Jail’s meditation course is not a hard cell
“Eyes closed, heads down. Focus on your breathing.”
The men in the sanctuary obediently followed their Buddhist chaplain’s command, bowing their cleanly shaven heads and beginning their meditation exercises. A bell chime hung in the air before melting into silence.
Most of the men were new to the relaxation technique, seeking to add a little Zen to their lives. But the venue for this course was not a posh studio in Silver Lake or Santa Monica.
These men were trying to get in touch with their chi at Men’s Central Jail.
The downtown L.A. correctional facility, which civil rights advocates have labeled medieval enough to drive men mad, might not be the most intuitive choice for a meditation center in the city. But inmates who frequent the popular weekly course, now in its third year, say the techniques for relaxation and self-control couldn’t be more useful in their environs.
Bernard Young, 58, has been locked up at Men’s Central since being charged with assaulting his wife with a deadly weapon almost a year ago. The Houston native, his beard white and frizzy, said he could attribute most of his transgressions to allowing anger to overtake him. A friend in jail suggested he start taking the meditation courses a few months ago.
Learning to meditate, Young said, means taking back control.
“When I start thinking bad things, I just start meditating,” he said, pausing to smooth his standard-issue blue jumpsuit. “I need all the help I can get.”
The popularity of the classes highlights the stresses of living behind the jail’s painted green bars. Inmates self-segregate among their own racial and ethnic groups, and fights often flare between them. Outside the sanctuary at a recent Friday meditation session, guards patted down one inmate to find a shank the man had styled from scrap metal, wrapped in linen and stuffed in his underpants.
Last year, the American Civil Liberties Union released a report that blasted the jail. The facility is overcrowded, the ACLU said, and its dark, windowless cells give inmates little opportunity for rehabilitation.
Jail officials say the meditation courses offer inmates a healthy outlet.
“They learn how to deal with conflict a little better,” said L.A. County Sheriff’s Capt. Daniel Cruz. “They look within themselves. They’re not so easily excited or angered.”
Joshua Silva, 25, has been incarcerated since he was charged with robbery in October. The Whittier native, his lip studded and his arms and neck covered in tattoos, is to be released soon. He said he hopes the techniques he’s learned during the meditation courses will help make the transition easier.
While he has been incarcerated, the classes have offered him an opportunity to escape the jail’s constant clamor: inmates shouting, jail doors clanking shut, instructions barked through the intercom.
“For me,” he said, “it was like: How do I find a way to go beyond these bars?”
On a recent Friday, about three dozen inmates filed in, quickly taking seats in wooden pews in the drafty sanctuary. African Americans sat to the left, Latinos to the right, just behind two Asian Americans sitting by themselves in the front pew. Many boasted gang affiliations with tattoos on their necks and shaved heads.
A chaplain, donning a flowing brown robe and a gold sash, drew their attention from the front of the third-floor sanctuary.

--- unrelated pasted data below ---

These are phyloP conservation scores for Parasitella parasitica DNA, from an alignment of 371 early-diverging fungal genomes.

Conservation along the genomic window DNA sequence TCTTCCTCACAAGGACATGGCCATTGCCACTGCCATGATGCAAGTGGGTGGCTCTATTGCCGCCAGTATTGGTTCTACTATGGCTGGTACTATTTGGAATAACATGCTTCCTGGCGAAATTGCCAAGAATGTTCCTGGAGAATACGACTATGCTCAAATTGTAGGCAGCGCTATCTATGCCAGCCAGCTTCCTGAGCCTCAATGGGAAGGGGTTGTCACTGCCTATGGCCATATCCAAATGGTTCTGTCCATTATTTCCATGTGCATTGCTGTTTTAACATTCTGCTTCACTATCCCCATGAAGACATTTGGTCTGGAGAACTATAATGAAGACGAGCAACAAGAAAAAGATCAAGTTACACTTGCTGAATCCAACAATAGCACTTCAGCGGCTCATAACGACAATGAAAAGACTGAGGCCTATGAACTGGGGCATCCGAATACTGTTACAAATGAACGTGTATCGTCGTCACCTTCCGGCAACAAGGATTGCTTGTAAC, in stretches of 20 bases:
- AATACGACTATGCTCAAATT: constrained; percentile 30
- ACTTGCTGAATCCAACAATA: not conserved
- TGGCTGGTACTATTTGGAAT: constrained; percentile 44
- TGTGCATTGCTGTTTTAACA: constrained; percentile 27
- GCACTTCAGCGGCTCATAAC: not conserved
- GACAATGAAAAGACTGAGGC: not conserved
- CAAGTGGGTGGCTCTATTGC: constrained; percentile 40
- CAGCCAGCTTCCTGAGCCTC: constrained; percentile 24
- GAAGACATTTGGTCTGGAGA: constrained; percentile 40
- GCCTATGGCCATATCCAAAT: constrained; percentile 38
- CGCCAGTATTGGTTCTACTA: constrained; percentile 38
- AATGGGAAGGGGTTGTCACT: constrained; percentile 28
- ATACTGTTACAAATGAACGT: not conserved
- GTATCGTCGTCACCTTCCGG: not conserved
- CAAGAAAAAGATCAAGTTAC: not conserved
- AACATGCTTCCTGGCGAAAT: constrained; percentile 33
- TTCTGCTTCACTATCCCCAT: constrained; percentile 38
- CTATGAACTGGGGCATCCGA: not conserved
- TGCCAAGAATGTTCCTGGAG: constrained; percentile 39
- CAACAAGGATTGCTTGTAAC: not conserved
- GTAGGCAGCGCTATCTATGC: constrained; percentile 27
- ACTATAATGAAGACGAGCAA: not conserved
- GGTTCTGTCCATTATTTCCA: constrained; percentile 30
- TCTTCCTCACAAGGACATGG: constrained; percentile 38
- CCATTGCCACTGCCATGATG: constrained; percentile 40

“You’re probably thinking, ‘What am I doing here, what’s happening with my family, am I going to get big time at my sentencing?’ ” he said. “All of these things are gnawing away at you.”
As the chaplain instructed the inmates on how to breathe, focus and empty their minds, attendees interrupted with eager questions.
“What do you mean ‘let go?’ Let go of what?” asked one older inmate, wiry with a graying mustache.
“All the things you’re worried about,” the chaplain said. “Like ‘I shouldn’t have done this, I shouldn’t have done that.’ ”
When it came time to meditate, the room fell silent. The inmates clasped their hands, one thumb over the other, eyes downward, chins tucked in, feet planted against the sanctuary’s lacquered stone floor.
But even the most committed students would occasionally open their eyes to survey their surroundings, a habit guards say is hard to break in jail.
The classes are run by volunteers, which allows the Sheriff’s Department to offer them without added expense. The idea was floated a few years ago by members of a local Zen center. There was some consternation initially, organizers said, among chaplains of other denominations.
“Don’t you know, if you empty your mind, the devil will rush in,” Buddhist chaplain Gary Janka recalled hearing at the time, a concern that was addressed by inviting an instructor who specialized in Christian meditation to join.
The courses, Janka said, have shown promise. He points to one inmate he met while walking a row of cells. The man asked for a book on yoga, and the request blossomed into a deeper mentorship.
The inmate had long struggled with anger and had been sent to “the hole,” or solitary confinement, at least once for blowing up at a deputy. Janka counseled him to control his anger in situations in which he felt provoked. On one occasion he instructed the man to fill three notebook pages with the mantra “don’t bite the hook.”
Weeks later, his cell was searched for contraband, a process that had set him off in the past.
“Normally he would’ve gone ballistic,” Janka said. “But the first thing he said popped up in his mind was ‘don’t bite the hook.’ ”
As for the irony of teaching meditation in jail, the Buddhist chaplain doesn’t see it.
“What a perfect place,” he said. “That’s what we have going for us here, that everybody is suffering.”